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Oxic liming and nutrient enrichment to remediate acid mine lakes through phytoremediation

Twelve 1,200L mesocosms at Edith Cowan University have been filled with a 40mm layer of lake sediment from the bottom of the river fast-filled Lake Kepwari. This representative sediment layer has then been covered with Lake Kepwari water. Treatments have been allocated in a randomised two-way factorial design to test the effects of liming, phosphorus enrichment and combined liming and phosphorus amendment on different aspects of the AMD water chemistry, ecotoxicity and ecology.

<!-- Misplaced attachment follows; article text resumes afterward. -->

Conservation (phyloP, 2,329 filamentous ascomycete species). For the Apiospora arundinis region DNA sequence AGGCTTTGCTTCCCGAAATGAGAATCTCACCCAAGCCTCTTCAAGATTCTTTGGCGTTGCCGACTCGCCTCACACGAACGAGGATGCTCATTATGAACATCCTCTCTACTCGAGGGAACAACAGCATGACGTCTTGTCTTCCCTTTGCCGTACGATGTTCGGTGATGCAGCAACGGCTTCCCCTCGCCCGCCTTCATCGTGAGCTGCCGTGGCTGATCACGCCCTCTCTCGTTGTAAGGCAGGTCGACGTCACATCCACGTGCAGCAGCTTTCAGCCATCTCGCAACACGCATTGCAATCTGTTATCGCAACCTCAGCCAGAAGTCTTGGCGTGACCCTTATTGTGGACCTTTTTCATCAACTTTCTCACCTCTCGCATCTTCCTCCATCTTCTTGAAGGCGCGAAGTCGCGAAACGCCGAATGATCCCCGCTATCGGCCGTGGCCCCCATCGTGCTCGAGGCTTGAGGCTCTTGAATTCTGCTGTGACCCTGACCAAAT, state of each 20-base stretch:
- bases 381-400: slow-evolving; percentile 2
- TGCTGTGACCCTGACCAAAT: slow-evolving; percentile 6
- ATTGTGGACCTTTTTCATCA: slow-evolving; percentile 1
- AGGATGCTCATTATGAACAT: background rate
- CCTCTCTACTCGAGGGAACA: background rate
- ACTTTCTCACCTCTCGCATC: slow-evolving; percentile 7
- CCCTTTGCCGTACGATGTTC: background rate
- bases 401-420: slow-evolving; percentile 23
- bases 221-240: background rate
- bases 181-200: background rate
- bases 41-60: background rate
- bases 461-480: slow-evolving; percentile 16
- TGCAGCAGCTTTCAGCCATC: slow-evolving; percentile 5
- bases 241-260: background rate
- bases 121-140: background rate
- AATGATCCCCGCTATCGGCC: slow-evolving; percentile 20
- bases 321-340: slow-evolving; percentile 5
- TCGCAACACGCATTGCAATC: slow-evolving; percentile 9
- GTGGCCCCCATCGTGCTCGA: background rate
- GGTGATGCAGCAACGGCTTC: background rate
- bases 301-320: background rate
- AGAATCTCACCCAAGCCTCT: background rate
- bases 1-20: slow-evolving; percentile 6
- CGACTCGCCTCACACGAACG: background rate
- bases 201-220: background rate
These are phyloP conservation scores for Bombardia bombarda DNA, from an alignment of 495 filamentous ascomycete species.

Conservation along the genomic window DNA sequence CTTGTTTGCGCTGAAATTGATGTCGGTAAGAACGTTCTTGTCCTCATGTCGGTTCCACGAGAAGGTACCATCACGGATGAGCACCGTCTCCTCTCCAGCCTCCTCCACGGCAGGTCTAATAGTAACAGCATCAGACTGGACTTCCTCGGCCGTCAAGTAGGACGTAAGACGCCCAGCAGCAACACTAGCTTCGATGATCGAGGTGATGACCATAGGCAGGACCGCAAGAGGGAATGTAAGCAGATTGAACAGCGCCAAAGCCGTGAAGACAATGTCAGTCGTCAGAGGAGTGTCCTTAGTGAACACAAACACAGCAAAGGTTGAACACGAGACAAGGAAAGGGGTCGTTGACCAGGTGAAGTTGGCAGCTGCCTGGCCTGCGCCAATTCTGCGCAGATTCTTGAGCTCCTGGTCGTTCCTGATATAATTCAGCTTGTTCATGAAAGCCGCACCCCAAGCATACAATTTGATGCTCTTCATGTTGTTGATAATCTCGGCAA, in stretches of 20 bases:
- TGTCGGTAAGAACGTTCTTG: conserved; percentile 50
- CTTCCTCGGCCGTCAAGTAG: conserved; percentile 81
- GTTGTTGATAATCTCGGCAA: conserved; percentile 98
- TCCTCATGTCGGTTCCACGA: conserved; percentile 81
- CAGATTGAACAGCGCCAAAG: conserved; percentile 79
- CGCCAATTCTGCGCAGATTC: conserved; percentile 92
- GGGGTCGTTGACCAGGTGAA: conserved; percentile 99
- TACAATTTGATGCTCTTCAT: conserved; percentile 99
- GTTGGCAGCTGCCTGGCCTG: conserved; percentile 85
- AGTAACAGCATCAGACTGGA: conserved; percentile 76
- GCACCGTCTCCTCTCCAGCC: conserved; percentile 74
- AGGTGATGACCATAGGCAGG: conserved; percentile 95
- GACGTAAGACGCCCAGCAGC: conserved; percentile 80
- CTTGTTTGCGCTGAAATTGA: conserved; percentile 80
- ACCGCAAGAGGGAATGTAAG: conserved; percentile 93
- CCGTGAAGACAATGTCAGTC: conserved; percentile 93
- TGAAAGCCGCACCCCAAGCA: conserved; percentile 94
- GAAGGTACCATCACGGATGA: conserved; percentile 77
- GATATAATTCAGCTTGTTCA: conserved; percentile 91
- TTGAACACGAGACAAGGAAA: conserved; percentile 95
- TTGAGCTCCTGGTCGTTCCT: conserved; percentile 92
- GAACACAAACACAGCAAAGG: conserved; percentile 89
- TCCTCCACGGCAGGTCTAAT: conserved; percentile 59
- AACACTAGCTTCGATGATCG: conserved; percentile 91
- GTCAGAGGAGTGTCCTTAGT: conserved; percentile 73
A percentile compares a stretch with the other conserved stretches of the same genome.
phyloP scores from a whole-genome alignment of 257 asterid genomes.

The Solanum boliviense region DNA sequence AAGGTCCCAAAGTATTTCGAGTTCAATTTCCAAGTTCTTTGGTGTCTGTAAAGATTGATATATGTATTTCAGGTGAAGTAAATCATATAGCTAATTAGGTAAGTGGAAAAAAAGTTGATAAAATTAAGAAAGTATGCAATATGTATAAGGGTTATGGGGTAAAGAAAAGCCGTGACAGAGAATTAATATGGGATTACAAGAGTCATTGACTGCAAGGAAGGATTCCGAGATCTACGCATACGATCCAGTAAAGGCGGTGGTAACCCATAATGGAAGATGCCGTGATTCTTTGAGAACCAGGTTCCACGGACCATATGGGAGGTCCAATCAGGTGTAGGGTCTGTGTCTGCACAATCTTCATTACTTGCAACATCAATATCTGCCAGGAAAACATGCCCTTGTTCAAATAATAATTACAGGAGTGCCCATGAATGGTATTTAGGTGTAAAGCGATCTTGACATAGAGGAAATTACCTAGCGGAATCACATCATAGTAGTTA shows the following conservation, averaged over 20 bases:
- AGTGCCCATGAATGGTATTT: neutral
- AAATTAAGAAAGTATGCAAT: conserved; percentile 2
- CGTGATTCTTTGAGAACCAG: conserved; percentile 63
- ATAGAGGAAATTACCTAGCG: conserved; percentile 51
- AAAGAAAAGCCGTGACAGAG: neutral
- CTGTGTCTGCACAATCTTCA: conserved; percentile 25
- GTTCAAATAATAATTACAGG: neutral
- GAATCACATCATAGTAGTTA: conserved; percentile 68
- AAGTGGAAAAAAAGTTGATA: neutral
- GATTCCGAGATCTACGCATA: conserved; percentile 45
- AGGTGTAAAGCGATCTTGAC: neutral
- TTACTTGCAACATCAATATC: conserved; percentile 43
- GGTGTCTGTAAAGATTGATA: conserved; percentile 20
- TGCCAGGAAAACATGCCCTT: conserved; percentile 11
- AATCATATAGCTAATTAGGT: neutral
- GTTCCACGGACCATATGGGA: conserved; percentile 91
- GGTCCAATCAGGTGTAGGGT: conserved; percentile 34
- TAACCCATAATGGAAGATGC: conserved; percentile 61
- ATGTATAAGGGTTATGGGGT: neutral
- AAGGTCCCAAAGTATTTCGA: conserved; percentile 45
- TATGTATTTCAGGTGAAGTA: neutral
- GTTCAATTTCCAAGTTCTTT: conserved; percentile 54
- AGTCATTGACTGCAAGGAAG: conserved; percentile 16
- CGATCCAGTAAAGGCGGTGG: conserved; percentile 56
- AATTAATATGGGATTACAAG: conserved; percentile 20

The ECU team is examining water chemistry, sediment and periphyton dynamics, including the effect of liming and enhanced primary production upon dissolved heavy metal and nutrient concentrations, alkalinity and pH. Acid pit lake waters are typically low in Phosphorus due to sorption by Aluminium and Iron and liming appears to further remove this essential nutrient. Amendment by Phosphorus may required to stimulate primary productivity, in turn raising pH through nitrate assimilation and also scavenging some heavy metals.


Researchers

Dr Clint McCullough
Associate Professor Mark Lund

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